The optimal bedroom temperature is between 60 to 71 degrees Fahrenheit (15.6 to 22.0 degrees Celsius). This is one of the reasons sleep can be a challenge in the summer season. If you don’t have an air conditioner strategically closing the windows and drawing down shades on hot days and opening them when the sun sets is one way to keep the bedroom cool. Tips for sleeping in the heat are here. Other great cooling ideas can be found at this link.
6. How does your bedroom smell?
I dismissed aromatherapy when I first heard about it. Of course I feel better smelling roses than a garbage dumpster! But I am now a convert to pleasant scents in the bedroom after learning from Johns Hopkins Medicine that the scents directly the amygdala – the emotional center of the brain.
The sense of smell is powerful. So it’s important to actively listen to children should they complain about something being “off” in the bedroom. And listen to your own intuitive wisdom on the subject of a pleasantly-scented bedroom. Be aware that certain paints, bedding and bed materials, and carpeting can emit odors that are unhealthy, challenging sleep and wellbeing. This blog post covers the problem of off-gassing in the bedroom.
7. Keep the Bedroom Personally Pleasant
Here’s an experiment: Dim the bedroom lights or pull down the shades. Lie down as if you’re going to sleep for the night but don’t close your eyes. What’s in your sight line? Does everything you see give you a feeling of “aah”, release, and ease? If not, consider moving that vintage psychedelic poster that undulates from neon colors into a different room.
Now try the same experiment in your child’s bedroom. Is there a coat rack that could look like a scary sandman in the dim light? A stuffed animal that casts a not-so-comforting shadow on the wall?
Bedrooms are safe havens that support our going to sleep. If you must have a work desk in the bedroom, consider dedicating a sleeping area in the bedroom filled with textures, images, and aromas that are pleasing and calm. The work and play area can be blocked off with an inexpensive screen or curtain.
8. Best Bedroom Colors for Sleep
Travelodge did a study about bedroom colors and how they affect sleep. Blue won hands down. Blue is not only calming, but the Travelodge study concluded guests staying in a room painted blue slept 7 hours and 52 minutes. Moreover, 60% of those sleeping in blue rooms woke up happier.
A quick search will turn up other suggestions for best colors to paint the bedroom. Feng Shui experts will tell you that earth colors – light brown, yellow – are colors that evoke love.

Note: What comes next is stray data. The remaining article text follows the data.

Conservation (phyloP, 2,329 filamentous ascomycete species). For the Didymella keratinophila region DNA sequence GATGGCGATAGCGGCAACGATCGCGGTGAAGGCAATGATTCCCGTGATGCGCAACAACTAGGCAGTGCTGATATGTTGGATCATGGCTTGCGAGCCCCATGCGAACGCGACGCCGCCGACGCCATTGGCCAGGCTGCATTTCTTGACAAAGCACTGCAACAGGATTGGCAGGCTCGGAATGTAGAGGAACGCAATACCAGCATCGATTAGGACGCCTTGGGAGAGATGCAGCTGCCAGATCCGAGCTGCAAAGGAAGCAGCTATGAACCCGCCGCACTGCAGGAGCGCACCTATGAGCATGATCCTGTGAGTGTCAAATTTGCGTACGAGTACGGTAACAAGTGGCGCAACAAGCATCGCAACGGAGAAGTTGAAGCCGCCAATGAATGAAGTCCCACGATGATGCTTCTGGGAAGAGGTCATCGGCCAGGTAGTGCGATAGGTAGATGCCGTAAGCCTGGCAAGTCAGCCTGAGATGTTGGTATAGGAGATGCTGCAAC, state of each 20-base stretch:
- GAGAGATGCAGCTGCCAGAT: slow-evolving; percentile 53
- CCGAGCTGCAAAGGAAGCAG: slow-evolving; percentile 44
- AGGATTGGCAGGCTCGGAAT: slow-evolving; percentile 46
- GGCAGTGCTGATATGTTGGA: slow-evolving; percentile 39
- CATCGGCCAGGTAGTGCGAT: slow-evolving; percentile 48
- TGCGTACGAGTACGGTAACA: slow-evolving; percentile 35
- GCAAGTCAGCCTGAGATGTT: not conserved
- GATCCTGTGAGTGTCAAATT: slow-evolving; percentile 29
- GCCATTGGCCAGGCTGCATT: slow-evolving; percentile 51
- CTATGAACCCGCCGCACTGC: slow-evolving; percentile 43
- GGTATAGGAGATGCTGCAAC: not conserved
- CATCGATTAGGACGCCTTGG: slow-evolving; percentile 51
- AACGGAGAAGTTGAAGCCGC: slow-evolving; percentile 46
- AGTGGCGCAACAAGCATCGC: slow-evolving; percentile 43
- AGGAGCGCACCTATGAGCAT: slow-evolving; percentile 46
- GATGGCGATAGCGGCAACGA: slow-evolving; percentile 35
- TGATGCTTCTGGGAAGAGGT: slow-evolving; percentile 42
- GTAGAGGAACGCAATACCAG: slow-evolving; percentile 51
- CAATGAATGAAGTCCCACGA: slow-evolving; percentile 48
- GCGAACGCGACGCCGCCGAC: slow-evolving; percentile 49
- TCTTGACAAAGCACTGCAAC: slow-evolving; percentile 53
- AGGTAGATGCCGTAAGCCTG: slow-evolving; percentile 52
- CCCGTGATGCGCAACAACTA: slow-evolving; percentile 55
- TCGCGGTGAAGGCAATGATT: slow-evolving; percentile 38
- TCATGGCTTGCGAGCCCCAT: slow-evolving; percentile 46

9. Keep the Bedroom Screen-Free
On the list of best bedroom choices for better sleep, this item really should be number two, right after clearing the clutter. It’s saved for number nine as keeping screens and electronics out of the bedroom is a huge challenge for many. Keeping electronics out of the bedroom is something we resist even though it has the biggest payoff in terms of sleep, relationships, health, and happiness.
Suggestion: Have a family meeting about this important subject. Ask the older kids to do some research. The kids will love this because most of the grownups in their lives are struggling with electronic distractions. Kids love being on an equal footing with adults. Then together, design a step-by-step family plan to wean yourselves off the electronics in the bedroom.
Meet the challenge: Your future self and your family’s future selves will thank you for it.
10. Set the Intention to Sleep
Bedrooms are rooms dedicated to rest, restoration, and sleep. You can set the intention through the rhythm of your daily bedtime practices as well as the decor and organization of the bedroom. A few other ways to experiment with your bedroom oasis are:
- Make a sleep vision board (great screen-free activity for kids!) with affirmations and peaceful images to post at the foot of your bed.
- Consider reversing evening and morning routines. A lavender or cedar scent for bedtime with a peppermint scent for waking up.
- Ritualizing an bedroom “energy clearing”. Smudge away the bad vibes, make a “monster-be-gone spray” with a child, visualize a purple tornado clearing every corner of the bedroom of negativity.